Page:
Julie Siebel

Julie received her BA in American Studies and went on to receive a PhD in U.S. History at USC. As a seasoned nonprofit executive and civic leader, she believes that each of us has a responsibility to make a difference, either on a small or a large scale. To do so effectively requires a focused and strategic commitment to an issue that speaks to us on a personal level. Julie currently serves as Senior Director at CCS, one of the most comprehensive and widely recommended fundraising consulting and management firms in the world.

1.) What was your most valuable student experience while at Pomona (sports, internships, extracurriculars, on-campus job, etc.)?

What makes Pomona so special is the diversity of experiences in which we all participated. My world view, my personal mission, my lifetime friendships, were formed in bits and pieces during my four years. Whether over dinner at Frary, taping ankles in the old Memorial Gym training room, sitting on Walker Beach enjoying the sun while supposedly studying, during late night conversations in the corridors of Mudd-Blaisdell, riding on the bus home from Glee Club tour, serving on the alumni relations council, or occasionally even in class, my most valuable experience at Pomona was absorbing all the opportunities presented to us as students.

2.) What is the most challenging aspect of your work? What is most rewarding?

In the nonprofit sector there is an ethos that spending money is wrong, that doing so somehow delegitimizes an organization’s commitment to its mission. While no nonprofit organization should spend money beyond its budget, there are very real reasons to manage finances effectively, and spend money where needed to support overhead and administrative needs.

When I go into a nonprofit organization that has hired my firm to help them build capacity and raise funds, the very first thing we look at is how money is raised and how it is spent. If corners are being cut because the organization doesn’t believe in spending money on basic administrative and overhead needs, then we know we need to help change the culture. In order to be truly successful achieving its mission, an organization must invest in people, systems, and processes.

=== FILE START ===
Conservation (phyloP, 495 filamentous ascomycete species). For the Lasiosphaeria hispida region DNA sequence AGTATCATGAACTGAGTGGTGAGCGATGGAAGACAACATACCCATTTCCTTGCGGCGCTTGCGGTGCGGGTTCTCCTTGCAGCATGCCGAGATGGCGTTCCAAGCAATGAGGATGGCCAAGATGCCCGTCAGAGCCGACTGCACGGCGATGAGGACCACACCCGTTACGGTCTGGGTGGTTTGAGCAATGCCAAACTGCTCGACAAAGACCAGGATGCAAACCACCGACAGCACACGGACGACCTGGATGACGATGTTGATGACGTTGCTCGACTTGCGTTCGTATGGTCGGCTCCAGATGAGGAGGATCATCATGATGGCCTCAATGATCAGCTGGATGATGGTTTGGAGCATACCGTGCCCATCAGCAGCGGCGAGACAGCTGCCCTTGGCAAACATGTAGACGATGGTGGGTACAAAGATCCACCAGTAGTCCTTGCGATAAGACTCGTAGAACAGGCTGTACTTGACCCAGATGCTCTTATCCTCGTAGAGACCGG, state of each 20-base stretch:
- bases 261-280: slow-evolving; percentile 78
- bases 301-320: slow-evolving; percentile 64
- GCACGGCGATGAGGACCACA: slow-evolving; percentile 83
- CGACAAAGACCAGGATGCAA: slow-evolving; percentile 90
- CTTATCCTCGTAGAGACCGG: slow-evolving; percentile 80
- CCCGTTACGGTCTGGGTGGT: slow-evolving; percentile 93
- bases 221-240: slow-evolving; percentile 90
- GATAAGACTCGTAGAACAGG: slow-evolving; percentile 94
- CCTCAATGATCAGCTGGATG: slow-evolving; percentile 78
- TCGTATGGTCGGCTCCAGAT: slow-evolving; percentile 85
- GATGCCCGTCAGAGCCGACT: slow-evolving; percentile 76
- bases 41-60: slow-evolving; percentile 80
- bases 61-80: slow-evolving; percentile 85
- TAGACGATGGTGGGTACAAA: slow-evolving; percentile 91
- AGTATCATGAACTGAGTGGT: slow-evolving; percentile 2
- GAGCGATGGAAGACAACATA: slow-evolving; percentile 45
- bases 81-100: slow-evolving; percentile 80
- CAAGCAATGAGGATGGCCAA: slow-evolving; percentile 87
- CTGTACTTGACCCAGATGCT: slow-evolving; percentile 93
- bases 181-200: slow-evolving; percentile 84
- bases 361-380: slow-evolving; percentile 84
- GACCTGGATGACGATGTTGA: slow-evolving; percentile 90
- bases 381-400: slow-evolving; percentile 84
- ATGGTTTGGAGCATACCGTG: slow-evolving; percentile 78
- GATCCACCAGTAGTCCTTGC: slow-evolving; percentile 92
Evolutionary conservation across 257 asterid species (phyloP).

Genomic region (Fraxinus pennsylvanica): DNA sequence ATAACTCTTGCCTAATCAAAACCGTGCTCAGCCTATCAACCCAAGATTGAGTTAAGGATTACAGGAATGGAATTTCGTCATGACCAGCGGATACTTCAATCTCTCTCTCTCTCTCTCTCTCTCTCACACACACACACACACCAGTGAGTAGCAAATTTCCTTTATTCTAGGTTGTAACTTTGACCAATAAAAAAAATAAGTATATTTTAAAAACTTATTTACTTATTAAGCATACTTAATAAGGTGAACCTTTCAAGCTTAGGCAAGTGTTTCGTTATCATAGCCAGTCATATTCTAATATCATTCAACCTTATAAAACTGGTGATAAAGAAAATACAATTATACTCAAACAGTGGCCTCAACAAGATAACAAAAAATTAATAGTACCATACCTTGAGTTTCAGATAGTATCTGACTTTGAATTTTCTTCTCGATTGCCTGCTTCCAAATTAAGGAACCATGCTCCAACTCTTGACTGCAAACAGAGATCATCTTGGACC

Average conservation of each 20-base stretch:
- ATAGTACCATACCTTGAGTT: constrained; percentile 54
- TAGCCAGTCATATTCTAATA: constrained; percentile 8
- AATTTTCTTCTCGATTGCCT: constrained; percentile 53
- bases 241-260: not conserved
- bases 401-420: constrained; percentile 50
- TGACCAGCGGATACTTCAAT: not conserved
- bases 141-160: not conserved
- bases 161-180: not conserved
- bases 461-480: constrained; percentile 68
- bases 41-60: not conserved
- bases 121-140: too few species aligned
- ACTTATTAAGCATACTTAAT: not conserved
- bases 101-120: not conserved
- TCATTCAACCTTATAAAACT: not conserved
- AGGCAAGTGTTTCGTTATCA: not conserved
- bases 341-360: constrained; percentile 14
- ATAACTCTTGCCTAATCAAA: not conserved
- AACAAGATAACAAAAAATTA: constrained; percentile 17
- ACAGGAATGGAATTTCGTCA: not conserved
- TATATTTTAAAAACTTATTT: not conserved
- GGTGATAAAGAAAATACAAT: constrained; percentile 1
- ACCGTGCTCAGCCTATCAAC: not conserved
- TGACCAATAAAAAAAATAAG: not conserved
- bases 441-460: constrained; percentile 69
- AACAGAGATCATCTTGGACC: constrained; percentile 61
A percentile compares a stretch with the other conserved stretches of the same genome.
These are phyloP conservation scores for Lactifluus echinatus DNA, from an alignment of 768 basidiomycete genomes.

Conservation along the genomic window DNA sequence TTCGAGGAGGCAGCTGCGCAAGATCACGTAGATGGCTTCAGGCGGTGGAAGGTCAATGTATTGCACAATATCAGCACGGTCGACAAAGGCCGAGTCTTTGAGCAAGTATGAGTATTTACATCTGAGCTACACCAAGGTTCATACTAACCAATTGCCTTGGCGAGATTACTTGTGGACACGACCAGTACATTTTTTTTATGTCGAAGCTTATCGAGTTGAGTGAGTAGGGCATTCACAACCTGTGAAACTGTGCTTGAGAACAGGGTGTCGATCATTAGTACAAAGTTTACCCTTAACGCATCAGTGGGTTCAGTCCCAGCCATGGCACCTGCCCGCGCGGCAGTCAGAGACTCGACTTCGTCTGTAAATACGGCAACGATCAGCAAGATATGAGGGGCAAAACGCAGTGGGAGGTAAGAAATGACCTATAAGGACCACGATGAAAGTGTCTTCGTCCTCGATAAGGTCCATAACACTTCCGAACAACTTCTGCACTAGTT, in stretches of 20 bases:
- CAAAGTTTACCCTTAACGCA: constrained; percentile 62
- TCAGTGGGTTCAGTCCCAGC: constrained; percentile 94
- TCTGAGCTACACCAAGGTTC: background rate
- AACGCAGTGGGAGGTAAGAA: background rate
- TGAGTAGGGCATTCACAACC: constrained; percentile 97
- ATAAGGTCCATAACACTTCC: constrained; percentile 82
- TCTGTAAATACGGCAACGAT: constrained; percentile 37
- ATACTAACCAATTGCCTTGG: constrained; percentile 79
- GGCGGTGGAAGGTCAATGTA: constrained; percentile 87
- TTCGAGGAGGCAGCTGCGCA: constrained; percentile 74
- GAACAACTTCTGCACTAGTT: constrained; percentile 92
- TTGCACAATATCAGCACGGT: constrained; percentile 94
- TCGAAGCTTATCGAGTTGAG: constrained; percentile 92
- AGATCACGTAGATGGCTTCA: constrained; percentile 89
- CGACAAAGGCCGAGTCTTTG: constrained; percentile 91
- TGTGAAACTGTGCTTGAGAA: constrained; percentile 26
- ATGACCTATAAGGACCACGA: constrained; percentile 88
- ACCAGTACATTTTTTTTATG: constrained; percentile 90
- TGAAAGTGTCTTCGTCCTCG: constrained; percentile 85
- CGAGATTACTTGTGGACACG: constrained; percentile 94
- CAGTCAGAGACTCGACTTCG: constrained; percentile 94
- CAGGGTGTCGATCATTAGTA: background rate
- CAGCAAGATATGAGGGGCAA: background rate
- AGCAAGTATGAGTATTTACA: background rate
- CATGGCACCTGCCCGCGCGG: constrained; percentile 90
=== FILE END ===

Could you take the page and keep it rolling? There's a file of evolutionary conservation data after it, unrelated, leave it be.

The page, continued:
The most rewarding aspect is the people with whom I work – my colleagues, my clients, and the volunteers. The core of the work we do in the nonprofit sector is building authentic and empowering relationships. If we can do that well, we can help facilitate the change. There is simply nothing better than celebrating with a client when they achieve their goals and are in a stronger position to deliver on their mission.

3.) What do you wish you’d known when first starting out in your career?

There is time in life for more than one career – embrace the opportunities you are given and know that every experience is a learning opportunity that will better prepare you for the future.

4.) What is the most difficult interview question you’ve been asked?

“Tell me about a time when you failed. Why did you fail? What lessons did you learn? What would you do differently, knowing what you now do?”

5.) Was your first job after graduating from Pomona related to your current profession?

Yes, and no: I hired into Disneyland to help pay the bills and ended up staying at Park for 15 years. This gave me the space to select the right graduate program (a Ph.D. in US and Women’s History), supported me through a rather extended doctoral research and writing experience, and gave me time afterwards to find a great first professional job (a member of the Advancement Office at Scripps College).

Although it was “just a weekend, part-time job”, working at the mouse-house provided me with some of the best learning opportunities of my career. The skills I developed and honed as a member of the Disney Cast continue to serve me well now. They included: public speaking, training and mentoring, problem-solving and crisis management, customer service, staffing oversight, budgeting, leadership, and operational planning.

6.) How do you stay up to date on trends within your industry? (books, professional associations, journals, conferences)

Staying up to date on the trends means reading, researching and analyzing information – the foundation we all gained as students of the liberal arts at Pomona! In addition to the typical books, journals, conferences, webinars and professional associations, the most important resource for trend-spotting comes from connecting with colleagues, sharing ideas, and being open to new ideas.